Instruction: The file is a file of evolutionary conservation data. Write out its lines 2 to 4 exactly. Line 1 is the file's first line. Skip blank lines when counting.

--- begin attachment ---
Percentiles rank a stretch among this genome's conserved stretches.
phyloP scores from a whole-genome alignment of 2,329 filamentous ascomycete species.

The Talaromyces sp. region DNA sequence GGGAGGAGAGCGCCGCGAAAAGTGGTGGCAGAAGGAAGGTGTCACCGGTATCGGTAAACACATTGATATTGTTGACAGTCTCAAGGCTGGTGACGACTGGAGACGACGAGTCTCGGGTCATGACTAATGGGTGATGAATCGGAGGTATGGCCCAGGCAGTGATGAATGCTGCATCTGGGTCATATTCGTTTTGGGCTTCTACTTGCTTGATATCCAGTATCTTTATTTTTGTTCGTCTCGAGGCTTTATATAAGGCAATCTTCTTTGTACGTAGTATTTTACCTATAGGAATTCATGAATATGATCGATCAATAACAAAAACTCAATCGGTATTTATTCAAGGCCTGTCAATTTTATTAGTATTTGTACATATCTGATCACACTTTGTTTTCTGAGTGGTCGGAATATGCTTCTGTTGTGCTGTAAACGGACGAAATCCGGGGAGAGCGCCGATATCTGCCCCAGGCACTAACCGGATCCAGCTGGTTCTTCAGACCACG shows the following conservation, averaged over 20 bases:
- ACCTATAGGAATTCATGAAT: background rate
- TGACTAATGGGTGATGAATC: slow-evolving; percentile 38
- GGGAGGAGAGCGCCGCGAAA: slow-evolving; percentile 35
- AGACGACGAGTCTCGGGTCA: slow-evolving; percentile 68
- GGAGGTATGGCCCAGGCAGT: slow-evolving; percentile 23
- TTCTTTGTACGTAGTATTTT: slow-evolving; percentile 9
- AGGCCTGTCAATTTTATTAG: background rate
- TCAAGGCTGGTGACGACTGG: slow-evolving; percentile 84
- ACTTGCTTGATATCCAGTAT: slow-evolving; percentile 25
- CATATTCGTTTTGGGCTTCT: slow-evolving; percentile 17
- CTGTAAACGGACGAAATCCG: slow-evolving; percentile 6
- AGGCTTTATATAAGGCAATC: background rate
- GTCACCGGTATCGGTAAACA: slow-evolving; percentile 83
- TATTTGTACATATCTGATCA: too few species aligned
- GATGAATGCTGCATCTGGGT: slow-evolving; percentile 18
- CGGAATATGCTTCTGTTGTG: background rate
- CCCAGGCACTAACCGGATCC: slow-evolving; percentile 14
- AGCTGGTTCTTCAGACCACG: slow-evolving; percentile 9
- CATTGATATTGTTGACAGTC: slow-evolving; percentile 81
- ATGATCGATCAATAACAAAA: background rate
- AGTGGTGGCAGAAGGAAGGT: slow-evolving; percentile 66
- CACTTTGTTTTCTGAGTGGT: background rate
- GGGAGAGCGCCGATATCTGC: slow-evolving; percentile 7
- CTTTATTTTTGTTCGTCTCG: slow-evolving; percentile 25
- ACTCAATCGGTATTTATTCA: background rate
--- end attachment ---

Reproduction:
phyloP scores from a whole-genome alignment of 2,329 filamentous ascomycete species.

The Talaromyces sp. region DNA sequence GGGAGGAGAGCGCCGCGAAAAGTGGTGGCAGAAGGAAGGTGTCACCGGTATCGGTAAACACATTGATATTGTTGACAGTCTCAAGGCTGGTGACGACTGGAGACGACGAGTCTCGGGTCATGACTAATGGGTGATGAATCGGAGGTATGGCCCAGGCAGTGATGAATGCTGCATCTGGGTCATATTCGTTTTGGGCTTCTACTTGCTTGATATCCAGTATCTTTATTTTTGTTCGTCTCGAGGCTTTATATAAGGCAATCTTCTTTGTACGTAGTATTTTACCTATAGGAATTCATGAATATGATCGATCAATAACAAAAACTCAATCGGTATTTATTCAAGGCCTGTCAATTTTATTAGTATTTGTACATATCTGATCACACTTTGTTTTCTGAGTGGTCGGAATATGCTTCTGTTGTGCTGTAAACGGACGAAATCCGGGGAGAGCGCCGATATCTGCCCCAGGCACTAACCGGATCCAGCTGGTTCTTCAGACCACG shows the following conservation, averaged over 20 bases:
- ACCTATAGGAATTCATGAAT: background rate